• Are having twins or more

• Had severe sickness and vomiting in a previous pregnancy

• Tend to get motion sickness (for example, car sick)

• Have a history of migraine headaches

• Have morning sickness run in the family

• Used to feel sick when taking contraceptives containing oestrogen

• Are experiencing their first pregnancy

• Are feeling stressed

• Are obese (your BMI is 30 or more) – you can work out your BMI score by using a BMI chart.

If one or more of the above applies to you and you’re concerned, speak to your midwife or GP.

Morning sickness remedies & treatment

As unpleasant as morning sickness is, mother nature has got to run its course. Although there’s no cure for morning sickness, there are both home remedies and coping methods that can be tried and tested to help relieve symptoms, as well as some treatments to help alleviate sickness.

Home remedies & coping strategies

Get plenty of rest

As hard as it may be to put your feet up, it’s important to get as much rest as possible as tiredness can make nausea and vomiting worse.

Avoid your nausea triggers

If you have strong aversions to certain foods and smells, or you’re more sensitive to bright lights or movement, try steering clear of them where possible to help reduce your nausea.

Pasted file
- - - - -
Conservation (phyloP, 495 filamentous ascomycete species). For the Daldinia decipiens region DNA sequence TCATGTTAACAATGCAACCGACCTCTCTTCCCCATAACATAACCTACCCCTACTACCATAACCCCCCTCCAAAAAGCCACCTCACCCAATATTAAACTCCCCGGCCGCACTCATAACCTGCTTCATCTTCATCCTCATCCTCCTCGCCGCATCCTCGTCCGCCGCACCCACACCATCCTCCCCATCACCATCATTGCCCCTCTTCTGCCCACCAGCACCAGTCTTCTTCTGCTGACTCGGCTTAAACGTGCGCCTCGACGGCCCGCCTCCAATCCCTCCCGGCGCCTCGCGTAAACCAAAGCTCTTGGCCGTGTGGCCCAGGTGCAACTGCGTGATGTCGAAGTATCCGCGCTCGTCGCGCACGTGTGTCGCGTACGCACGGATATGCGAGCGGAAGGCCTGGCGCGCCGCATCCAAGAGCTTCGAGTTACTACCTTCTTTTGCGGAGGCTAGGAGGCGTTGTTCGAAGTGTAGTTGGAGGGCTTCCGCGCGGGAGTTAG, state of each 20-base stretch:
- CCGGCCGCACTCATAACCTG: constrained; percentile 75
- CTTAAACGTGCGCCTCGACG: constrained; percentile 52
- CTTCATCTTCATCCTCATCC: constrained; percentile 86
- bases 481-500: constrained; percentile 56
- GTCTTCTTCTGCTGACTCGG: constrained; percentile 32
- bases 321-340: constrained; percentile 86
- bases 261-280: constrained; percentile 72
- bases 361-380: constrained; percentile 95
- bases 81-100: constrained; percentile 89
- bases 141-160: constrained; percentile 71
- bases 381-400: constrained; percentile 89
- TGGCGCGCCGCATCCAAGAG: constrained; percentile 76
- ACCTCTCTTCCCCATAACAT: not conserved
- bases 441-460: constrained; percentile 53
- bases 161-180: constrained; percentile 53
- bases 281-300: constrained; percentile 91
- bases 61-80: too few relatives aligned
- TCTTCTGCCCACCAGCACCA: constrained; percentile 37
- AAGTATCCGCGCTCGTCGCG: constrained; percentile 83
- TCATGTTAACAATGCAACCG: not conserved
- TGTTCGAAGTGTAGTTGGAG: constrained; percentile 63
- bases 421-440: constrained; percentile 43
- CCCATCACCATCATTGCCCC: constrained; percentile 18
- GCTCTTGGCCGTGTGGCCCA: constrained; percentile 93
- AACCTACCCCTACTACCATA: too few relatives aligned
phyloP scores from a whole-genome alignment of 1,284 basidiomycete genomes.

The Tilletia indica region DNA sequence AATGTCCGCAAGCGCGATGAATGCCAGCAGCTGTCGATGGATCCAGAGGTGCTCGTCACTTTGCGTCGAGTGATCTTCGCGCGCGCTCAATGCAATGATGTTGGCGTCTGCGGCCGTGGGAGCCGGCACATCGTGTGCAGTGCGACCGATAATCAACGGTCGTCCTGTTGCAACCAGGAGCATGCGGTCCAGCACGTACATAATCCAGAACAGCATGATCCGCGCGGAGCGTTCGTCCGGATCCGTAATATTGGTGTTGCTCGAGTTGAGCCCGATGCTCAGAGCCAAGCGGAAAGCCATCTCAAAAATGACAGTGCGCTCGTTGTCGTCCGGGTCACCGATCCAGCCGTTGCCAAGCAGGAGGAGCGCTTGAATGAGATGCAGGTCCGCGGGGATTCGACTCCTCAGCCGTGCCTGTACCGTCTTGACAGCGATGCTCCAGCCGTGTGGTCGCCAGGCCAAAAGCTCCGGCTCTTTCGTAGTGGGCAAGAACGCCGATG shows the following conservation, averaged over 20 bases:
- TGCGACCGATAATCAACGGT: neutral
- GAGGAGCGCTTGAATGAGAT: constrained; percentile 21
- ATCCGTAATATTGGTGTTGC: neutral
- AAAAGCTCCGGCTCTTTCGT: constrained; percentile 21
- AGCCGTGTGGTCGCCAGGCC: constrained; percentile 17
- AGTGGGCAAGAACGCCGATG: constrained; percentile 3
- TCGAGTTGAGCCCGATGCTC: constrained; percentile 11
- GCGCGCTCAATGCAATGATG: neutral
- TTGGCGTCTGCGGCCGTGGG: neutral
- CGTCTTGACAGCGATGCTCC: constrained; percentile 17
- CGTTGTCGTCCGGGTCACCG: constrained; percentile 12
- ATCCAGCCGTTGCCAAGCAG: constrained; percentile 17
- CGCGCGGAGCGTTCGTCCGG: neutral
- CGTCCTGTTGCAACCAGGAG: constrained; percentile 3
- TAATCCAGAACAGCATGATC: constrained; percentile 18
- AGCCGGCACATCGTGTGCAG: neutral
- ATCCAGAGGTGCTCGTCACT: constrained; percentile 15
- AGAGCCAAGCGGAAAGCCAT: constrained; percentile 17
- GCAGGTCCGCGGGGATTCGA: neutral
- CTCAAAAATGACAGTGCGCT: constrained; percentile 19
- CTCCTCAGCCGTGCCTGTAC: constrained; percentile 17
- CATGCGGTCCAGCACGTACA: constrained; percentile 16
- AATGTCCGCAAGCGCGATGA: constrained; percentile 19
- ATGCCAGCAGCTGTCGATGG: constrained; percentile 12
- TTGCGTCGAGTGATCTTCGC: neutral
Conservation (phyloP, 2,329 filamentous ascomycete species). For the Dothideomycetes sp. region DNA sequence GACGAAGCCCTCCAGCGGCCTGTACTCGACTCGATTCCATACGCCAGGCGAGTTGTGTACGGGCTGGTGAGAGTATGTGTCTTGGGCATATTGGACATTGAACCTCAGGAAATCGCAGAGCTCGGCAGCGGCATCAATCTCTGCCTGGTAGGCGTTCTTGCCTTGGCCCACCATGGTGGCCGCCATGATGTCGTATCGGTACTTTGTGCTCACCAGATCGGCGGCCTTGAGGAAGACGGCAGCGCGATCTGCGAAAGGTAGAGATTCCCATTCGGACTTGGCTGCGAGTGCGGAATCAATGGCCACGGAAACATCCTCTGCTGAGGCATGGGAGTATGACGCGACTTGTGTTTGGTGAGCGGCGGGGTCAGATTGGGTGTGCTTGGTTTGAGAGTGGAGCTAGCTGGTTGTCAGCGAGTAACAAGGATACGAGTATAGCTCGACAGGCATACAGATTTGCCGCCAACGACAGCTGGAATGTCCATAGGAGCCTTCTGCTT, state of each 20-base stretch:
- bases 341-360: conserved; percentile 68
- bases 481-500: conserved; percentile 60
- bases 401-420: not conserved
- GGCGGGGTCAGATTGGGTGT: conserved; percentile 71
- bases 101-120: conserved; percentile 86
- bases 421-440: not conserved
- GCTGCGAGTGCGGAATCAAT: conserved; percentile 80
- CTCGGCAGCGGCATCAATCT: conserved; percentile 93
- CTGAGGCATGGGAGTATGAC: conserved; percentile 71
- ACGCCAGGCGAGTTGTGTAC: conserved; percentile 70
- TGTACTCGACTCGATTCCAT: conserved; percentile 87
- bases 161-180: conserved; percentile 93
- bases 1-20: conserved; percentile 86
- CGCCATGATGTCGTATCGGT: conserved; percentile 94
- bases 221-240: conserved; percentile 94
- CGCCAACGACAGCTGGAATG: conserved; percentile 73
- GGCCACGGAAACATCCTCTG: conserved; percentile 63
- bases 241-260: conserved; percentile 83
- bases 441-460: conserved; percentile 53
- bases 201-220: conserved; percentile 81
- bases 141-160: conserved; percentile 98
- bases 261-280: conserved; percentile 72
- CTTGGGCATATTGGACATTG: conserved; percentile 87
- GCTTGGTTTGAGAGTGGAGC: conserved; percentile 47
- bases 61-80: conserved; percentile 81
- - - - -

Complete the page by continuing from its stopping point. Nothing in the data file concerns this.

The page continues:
Tweak your eating habits 

As well as avoiding certain foods, it can also be beneficial to try eating small, frequent meals as an empty stomach can worsen nausea. Opting for plain foods that are high in carbohydrates and low in fats such as bread, rice, crackers and pasta may help with symptoms. You may also want to try eating more cold foods rather than hot ones if the smell of hot meals makes you feel sick.

If your morning sickness happens more in the mornings, try eating something like dry toast or a plain biscuit before you get out of bed to help alleviate any nausea.

If you’re struggling to keep food down, speak to your GP.

Drink plenty of fluids

Morning sickness can make you dehydrated very quickly, so try to drink as much water as possible. Some of our top tips include:

• Trying to drink little and often

• Sucking ice cubes made of water or juice

• Sipping very slowly through a straw

• Having ice lollies

• Drinking bottled water as you may find this more pleasant than tap water

• Seeing if you can eat foods with a higher water content such as watermelon and cucumber

Consume foods or drinks containing ginger

There's some evidence out there that suggests ginger may help reduce nausea and vomiting in some people, so look out for things like ginger biscuits and teas.